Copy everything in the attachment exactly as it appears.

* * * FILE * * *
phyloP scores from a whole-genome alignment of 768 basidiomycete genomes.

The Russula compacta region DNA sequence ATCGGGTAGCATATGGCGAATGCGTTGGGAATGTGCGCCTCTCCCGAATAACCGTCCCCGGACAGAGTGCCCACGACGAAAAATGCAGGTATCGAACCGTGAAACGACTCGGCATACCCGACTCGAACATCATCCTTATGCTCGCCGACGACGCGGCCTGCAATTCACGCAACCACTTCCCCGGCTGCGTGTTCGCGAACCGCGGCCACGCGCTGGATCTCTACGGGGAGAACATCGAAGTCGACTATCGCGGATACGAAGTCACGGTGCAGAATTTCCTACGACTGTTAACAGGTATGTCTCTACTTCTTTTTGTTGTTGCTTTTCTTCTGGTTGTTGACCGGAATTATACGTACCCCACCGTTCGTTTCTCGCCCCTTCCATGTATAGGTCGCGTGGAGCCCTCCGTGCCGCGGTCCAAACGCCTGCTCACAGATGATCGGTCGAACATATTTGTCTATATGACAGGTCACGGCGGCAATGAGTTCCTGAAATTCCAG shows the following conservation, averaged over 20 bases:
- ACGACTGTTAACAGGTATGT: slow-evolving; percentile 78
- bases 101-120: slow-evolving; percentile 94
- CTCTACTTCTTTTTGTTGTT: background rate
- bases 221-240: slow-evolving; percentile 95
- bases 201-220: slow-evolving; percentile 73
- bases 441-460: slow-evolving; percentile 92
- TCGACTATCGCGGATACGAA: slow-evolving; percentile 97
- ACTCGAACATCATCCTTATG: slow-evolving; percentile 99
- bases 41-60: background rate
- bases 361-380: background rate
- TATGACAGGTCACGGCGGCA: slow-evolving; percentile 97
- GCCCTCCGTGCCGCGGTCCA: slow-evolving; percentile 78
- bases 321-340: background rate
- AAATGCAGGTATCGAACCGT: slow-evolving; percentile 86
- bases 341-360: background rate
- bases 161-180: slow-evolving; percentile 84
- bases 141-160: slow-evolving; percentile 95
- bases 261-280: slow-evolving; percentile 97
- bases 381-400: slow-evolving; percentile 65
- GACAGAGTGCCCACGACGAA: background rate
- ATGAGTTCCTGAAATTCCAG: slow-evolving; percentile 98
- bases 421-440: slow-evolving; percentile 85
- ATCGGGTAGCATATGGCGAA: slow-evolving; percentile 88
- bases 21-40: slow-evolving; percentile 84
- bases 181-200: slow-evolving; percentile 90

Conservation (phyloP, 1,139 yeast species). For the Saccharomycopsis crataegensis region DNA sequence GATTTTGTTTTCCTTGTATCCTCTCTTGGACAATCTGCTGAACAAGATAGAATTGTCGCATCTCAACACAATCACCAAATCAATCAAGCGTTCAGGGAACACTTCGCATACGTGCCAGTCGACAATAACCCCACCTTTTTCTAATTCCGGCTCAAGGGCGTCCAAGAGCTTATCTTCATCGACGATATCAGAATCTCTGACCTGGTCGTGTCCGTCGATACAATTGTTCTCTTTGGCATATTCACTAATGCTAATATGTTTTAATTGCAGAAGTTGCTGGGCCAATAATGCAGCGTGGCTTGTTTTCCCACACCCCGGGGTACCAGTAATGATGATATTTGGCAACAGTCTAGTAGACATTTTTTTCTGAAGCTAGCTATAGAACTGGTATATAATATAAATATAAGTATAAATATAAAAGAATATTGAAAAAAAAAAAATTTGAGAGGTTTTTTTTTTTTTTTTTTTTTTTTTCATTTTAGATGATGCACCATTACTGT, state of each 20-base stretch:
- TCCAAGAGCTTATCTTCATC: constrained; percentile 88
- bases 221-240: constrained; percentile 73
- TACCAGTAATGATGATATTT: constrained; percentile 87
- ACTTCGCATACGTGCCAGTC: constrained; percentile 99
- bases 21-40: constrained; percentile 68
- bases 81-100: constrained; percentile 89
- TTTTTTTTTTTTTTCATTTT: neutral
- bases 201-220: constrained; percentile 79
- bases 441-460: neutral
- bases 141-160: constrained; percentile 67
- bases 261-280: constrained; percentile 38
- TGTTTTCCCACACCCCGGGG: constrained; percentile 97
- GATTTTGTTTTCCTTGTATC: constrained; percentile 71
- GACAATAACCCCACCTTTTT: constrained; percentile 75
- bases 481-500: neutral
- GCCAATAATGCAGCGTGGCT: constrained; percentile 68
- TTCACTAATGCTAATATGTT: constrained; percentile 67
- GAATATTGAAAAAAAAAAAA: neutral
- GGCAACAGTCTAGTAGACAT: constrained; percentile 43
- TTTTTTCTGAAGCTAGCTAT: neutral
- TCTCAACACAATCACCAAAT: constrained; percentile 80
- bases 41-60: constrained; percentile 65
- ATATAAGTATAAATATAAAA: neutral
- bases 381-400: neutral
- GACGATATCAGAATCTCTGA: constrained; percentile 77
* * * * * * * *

phyloP scores from a whole-genome alignment of 768 basidiomycete genomes.

The Russula compacta region DNA sequence ATCGGGTAGCATATGGCGAATGCGTTGGGAATGTGCGCCTCTCCCGAATAACCGTCCCCGGACAGAGTGCCCACGACGAAAAATGCAGGTATCGAACCGTGAAACGACTCGGCATACCCGACTCGAACATCATCCTTATGCTCGCCGACGACGCGGCCTGCAATTCACGCAACCACTTCCCCGGCTGCGTGTTCGCGAACCGCGGCCACGCGCTGGATCTCTACGGGGAGAACATCGAAGTCGACTATCGCGGATACGAAGTCACGGTGCAGAATTTCCTACGACTGTTAACAGGTATGTCTCTACTTCTTTTTGTTGTTGCTTTTCTTCTGGTTGTTGACCGGAATTATACGTACCCCACCGTTCGTTTCTCGCCCCTTCCATGTATAGGTCGCGTGGAGCCCTCCGTGCCGCGGTCCAAACGCCTGCTCACAGATGATCGGTCGAACATATTTGTCTATATGACAGGTCACGGCGGCAATGAGTTCCTGAAATTCCAG shows the following conservation, averaged over 20 bases:
- ACGACTGTTAACAGGTATGT: slow-evolving; percentile 78
- bases 101-120: slow-evolving; percentile 94
- CTCTACTTCTTTTTGTTGTT: background rate
- bases 221-240: slow-evolving; percentile 95
- bases 201-220: slow-evolving; percentile 73
- bases 441-460: slow-evolving; percentile 92
- TCGACTATCGCGGATACGAA: slow-evolving; percentile 97
- ACTCGAACATCATCCTTATG: slow-evolving; percentile 99
- bases 41-60: background rate
- bases 361-380: background rate
- TATGACAGGTCACGGCGGCA: slow-evolving; percentile 97
- GCCCTCCGTGCCGCGGTCCA: slow-evolving; percentile 78
- bases 321-340: background rate
- AAATGCAGGTATCGAACCGT: slow-evolving; percentile 86
- bases 341-360: background rate
- bases 161-180: slow-evolving; percentile 84
- bases 141-160: slow-evolving; percentile 95
- bases 261-280: slow-evolving; percentile 97
- bases 381-400: slow-evolving; percentile 65
- GACAGAGTGCCCACGACGAA: background rate
- ATGAGTTCCTGAAATTCCAG: slow-evolving; percentile 98
- bases 421-440: slow-evolving; percentile 85
- ATCGGGTAGCATATGGCGAA: slow-evolving; percentile 88
- bases 21-40: slow-evolving; percentile 84
- bases 181-200: slow-evolving; percentile 90

Conservation (phyloP, 1,139 yeast species). For the Saccharomycopsis crataegensis region DNA sequence GATTTTGTTTTCCTTGTATCCTCTCTTGGACAATCTGCTGAACAAGATAGAATTGTCGCATCTCAACACAATCACCAAATCAATCAAGCGTTCAGGGAACACTTCGCATACGTGCCAGTCGACAATAACCCCACCTTTTTCTAATTCCGGCTCAAGGGCGTCCAAGAGCTTATCTTCATCGACGATATCAGAATCTCTGACCTGGTCGTGTCCGTCGATACAATTGTTCTCTTTGGCATATTCACTAATGCTAATATGTTTTAATTGCAGAAGTTGCTGGGCCAATAATGCAGCGTGGCTTGTTTTCCCACACCCCGGGGTACCAGTAATGATGATATTTGGCAACAGTCTAGTAGACATTTTTTTCTGAAGCTAGCTATAGAACTGGTATATAATATAAATATAAGTATAAATATAAAAGAATATTGAAAAAAAAAAAATTTGAGAGGTTTTTTTTTTTTTTTTTTTTTTTTTCATTTTAGATGATGCACCATTACTGT, state of each 20-base stretch:
- TCCAAGAGCTTATCTTCATC: constrained; percentile 88
- bases 221-240: constrained; percentile 73
- TACCAGTAATGATGATATTT: constrained; percentile 87
- ACTTCGCATACGTGCCAGTC: constrained; percentile 99
- bases 21-40: constrained; percentile 68
- bases 81-100: constrained; percentile 89
- TTTTTTTTTTTTTTCATTTT: neutral
- bases 201-220: constrained; percentile 79
- bases 441-460: neutral
- bases 141-160: constrained; percentile 67
- bases 261-280: constrained; percentile 38
- TGTTTTCCCACACCCCGGGG: constrained; percentile 97
- GATTTTGTTTTCCTTGTATC: constrained; percentile 71
- GACAATAACCCCACCTTTTT: constrained; percentile 75
- bases 481-500: neutral
- GCCAATAATGCAGCGTGGCT: constrained; percentile 68
- TTCACTAATGCTAATATGTT: constrained; percentile 67
- GAATATTGAAAAAAAAAAAA: neutral
- GGCAACAGTCTAGTAGACAT: constrained; percentile 43
- TTTTTTCTGAAGCTAGCTAT: neutral
- TCTCAACACAATCACCAAAT: constrained; percentile 80
- bases 41-60: constrained; percentile 65
- ATATAAGTATAAATATAAAA: neutral
- bases 381-400: neutral
- GACGATATCAGAATCTCTGA: constrained; percentile 77